KIM LAWTON, correspondent: In justifying last month’s military intervention in Libya, President Obama used solely humanitarian reasons, saying the US was acting to prevent a massacre of innocent civilians.
President Barack Obama (from March 28, 2011 speech): Some nations may be able to turn a blind eye to atrocities in other countries. The United States of America is different.
LAWTON: According to prominent Yale Law School professor Stephen Carter, this marks a significant moral shift in America’s use of force.
PROFESSOR STEPHEN CARTER (Yale Law School): President Obama, unlike his recent predecessors, has taken the position that one of the things the American military will do in the world is intervene to protect people who are being slaughtered by their own government, and that’s an enormous break with America’s practice.
LAWTON: In previous conflicts, including the first Gulf War and air strikes in the Balkans, US presidents argued that while humanitarian factors may have also been at play, military action was in America’s strategic interests.
CARTER: The argument that is being offered for Libya is entirely the argument that we have no self-interest here except to protect these people who are going to be slaughtered. Now I know a lot of people think, “Well there’s something else going on, there’s really another reason.” Who knows? All that could be true, but what’s really interesting is that the language the White House is using is entirely the language of humanitarian intervention.
LAWTON: Carter has a new book called The Violence of Peace: America’s Wars in the Age of Obama. He claims the man many voters considered the “peace candidate” has turned into a “war president” with an expanding philosophy about the use of force. Carter says that philosophy was signaled in Obama’s 2009 acceptance of the Nobel Peace Prize.
President Barack Obama (from 2009 Nobel Peace Prize acceptance speech): Inaction tears at our conscience and can lead to more costly intervention later. That’s why all responsible nations must embrace the role that militaries with a clear mandate can play to keep the peace.
CARTER: What’s striking about the war in Libya, whether one is for it or against it, is that it shows that President Obama was serious, that he actually meant what he said, that he actually believes that’s a justified use of American power.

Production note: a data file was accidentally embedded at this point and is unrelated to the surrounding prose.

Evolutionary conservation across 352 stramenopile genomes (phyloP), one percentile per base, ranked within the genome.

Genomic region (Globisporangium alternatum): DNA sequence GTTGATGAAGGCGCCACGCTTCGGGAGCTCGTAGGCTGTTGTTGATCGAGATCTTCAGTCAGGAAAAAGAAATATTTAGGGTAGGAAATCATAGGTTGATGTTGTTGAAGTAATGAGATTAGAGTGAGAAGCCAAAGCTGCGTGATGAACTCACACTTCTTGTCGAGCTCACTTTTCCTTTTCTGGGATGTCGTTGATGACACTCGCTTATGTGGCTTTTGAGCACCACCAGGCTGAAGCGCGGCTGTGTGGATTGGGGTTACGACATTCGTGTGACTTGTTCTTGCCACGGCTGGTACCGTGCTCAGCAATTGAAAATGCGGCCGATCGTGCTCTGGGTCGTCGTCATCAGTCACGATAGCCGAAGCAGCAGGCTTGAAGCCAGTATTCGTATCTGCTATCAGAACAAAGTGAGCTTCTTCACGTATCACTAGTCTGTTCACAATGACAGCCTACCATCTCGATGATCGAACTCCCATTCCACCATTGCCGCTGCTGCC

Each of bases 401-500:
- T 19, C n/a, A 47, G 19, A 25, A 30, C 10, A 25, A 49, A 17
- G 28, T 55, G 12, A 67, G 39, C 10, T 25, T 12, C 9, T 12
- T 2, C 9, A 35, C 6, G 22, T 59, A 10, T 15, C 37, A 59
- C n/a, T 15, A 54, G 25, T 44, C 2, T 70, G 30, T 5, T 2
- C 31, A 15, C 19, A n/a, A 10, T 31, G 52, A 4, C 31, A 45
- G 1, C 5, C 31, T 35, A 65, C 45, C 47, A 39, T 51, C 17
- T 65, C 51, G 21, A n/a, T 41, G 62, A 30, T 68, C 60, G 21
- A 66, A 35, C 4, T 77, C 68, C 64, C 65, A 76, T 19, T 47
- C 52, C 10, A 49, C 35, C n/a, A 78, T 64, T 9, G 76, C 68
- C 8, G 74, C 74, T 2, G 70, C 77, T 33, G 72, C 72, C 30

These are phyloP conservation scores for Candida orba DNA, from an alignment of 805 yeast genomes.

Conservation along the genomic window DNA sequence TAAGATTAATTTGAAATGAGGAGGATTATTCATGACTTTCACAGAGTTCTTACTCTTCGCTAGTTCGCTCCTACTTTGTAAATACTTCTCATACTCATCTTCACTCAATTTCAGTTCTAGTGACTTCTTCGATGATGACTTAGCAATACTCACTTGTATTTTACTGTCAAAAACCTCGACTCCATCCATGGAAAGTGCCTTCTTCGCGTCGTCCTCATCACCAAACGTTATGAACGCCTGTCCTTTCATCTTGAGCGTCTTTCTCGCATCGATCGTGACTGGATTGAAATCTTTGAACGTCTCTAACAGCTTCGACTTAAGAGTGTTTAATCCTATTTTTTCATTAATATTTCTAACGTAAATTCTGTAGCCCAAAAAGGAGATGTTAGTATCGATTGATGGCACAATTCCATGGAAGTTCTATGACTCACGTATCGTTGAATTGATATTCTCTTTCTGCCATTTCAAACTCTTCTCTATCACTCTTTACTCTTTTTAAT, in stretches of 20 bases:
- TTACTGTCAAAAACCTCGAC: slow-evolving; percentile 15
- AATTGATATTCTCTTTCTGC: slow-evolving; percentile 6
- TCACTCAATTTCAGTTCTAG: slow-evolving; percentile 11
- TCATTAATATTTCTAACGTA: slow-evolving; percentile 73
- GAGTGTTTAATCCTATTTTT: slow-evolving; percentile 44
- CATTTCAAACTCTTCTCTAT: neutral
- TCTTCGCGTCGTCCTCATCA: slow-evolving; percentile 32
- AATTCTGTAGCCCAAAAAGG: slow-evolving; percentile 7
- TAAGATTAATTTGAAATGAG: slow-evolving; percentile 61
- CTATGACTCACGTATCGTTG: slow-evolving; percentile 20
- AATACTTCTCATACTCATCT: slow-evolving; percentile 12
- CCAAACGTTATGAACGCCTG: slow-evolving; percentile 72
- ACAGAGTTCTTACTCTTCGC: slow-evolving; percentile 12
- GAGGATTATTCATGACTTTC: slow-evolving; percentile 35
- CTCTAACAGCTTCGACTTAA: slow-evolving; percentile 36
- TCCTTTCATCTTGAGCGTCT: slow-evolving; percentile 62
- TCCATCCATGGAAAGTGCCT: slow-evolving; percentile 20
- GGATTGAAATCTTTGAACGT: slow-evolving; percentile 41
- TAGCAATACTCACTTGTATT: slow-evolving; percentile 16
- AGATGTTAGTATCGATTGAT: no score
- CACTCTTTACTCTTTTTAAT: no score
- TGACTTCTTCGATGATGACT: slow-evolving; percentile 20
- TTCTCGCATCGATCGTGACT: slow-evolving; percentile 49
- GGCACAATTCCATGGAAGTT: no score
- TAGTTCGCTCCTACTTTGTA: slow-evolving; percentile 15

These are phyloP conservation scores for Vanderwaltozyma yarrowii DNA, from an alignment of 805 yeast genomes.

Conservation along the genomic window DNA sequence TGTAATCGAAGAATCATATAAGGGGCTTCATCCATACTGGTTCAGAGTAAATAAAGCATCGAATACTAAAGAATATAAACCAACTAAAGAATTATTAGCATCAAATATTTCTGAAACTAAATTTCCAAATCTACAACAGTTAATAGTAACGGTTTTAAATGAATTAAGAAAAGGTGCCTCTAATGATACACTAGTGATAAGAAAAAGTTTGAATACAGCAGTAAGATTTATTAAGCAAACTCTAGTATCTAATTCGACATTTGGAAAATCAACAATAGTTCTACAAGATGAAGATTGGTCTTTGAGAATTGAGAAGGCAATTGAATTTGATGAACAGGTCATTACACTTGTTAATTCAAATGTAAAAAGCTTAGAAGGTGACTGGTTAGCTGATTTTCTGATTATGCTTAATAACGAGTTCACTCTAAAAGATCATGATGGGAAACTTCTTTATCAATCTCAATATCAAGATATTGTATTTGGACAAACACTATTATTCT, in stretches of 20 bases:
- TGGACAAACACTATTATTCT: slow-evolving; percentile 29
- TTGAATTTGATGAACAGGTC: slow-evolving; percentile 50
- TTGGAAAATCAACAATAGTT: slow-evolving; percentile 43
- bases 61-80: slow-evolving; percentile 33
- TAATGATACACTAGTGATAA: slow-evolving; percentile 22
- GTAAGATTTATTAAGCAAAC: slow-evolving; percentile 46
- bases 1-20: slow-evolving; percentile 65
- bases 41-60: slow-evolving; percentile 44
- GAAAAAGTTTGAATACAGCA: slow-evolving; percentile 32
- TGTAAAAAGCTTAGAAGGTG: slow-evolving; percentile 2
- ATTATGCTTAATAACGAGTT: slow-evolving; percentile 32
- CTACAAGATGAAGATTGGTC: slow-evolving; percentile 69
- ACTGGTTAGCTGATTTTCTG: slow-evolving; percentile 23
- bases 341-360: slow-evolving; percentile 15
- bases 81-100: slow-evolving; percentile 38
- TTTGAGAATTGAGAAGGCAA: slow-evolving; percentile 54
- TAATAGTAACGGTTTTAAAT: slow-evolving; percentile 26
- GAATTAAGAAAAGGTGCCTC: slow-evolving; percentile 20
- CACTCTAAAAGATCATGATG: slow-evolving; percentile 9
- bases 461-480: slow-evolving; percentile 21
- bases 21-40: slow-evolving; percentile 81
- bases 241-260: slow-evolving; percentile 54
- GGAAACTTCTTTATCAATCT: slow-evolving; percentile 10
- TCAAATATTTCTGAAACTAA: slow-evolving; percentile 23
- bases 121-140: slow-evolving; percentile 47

LAWTON: Carter asserts that Saint Augustine and other early developers of the just war theory supported the idea of using force to achieve justice.
CARTER: Today we look at self-defense as the axiomatic case where everyone agrees that’s when you can go to war. For the early thinkers that was one of the weakest cases, because as Augustine liked to say, “You should never go to war out of love for yourself but only out of love for others.”
LAWTON: The price of inaction, Carter says, can indeed be terribly high, as was the case in Rwanda when nearly a million people were killed in the 1994 genocide. The US did not intervene there.
CARTER: President Clinton later said that was the greatest failure of his presidency, and I think it’s absolutely right. I think it was a grave moral mistake by the country that is not only the leader of the free world but also the preeminent military power in the world.
LAWTON: How do you morally weigh Libya versus Darfur?
CARTER: What I think the administration has not done successfully in Libya is made the case about why, if you’re going to make a humanitarian intervention, this is the place to do it. There are places in the world that cry out for military intervention. Darfur is the most obvious of those, where you have had a genocide go on for a long period of time. Successive presidents have chosen not to go to Darfur. Why Libya? Why not Bahrain? Why not Yemen?
LAWTON: Carter says the administration should make public the intelligence it acted upon.
CARTER: It’s important that it try to explain to the American people and to the world why it was so certain that atrocities would be committed unless the West intervened quickly.
LAWTON: And Carter asserts the American public also has a responsibility in determining what things are worth killing for—and dying for.
CARTER: We need to develop a moral language, an ability to talk about war because it’s so very important—talk about war without regard to party or country but rather in the sense of what’s fundamentally right or wrong. What is it that, in a just society and just world, force should ever be used for?
LAWTON: Carter believes the centuries-old just war theory is still the best place to begin.
CARTER: It supplies a vocabulary, a vocabulary that asks us to think, is there a just cause? Is this the last resort? Can the use of force actually do the thing that we claim we are setting out to do? And is our use of force proportional to the problem we are trying to solve? When we ask questions like that we’re asking moral questions. I think those are the right questions to ask.
LAWTON: And they are questions, he says, that will come up well beyond Libya.
I’m Kim Lawton reporting.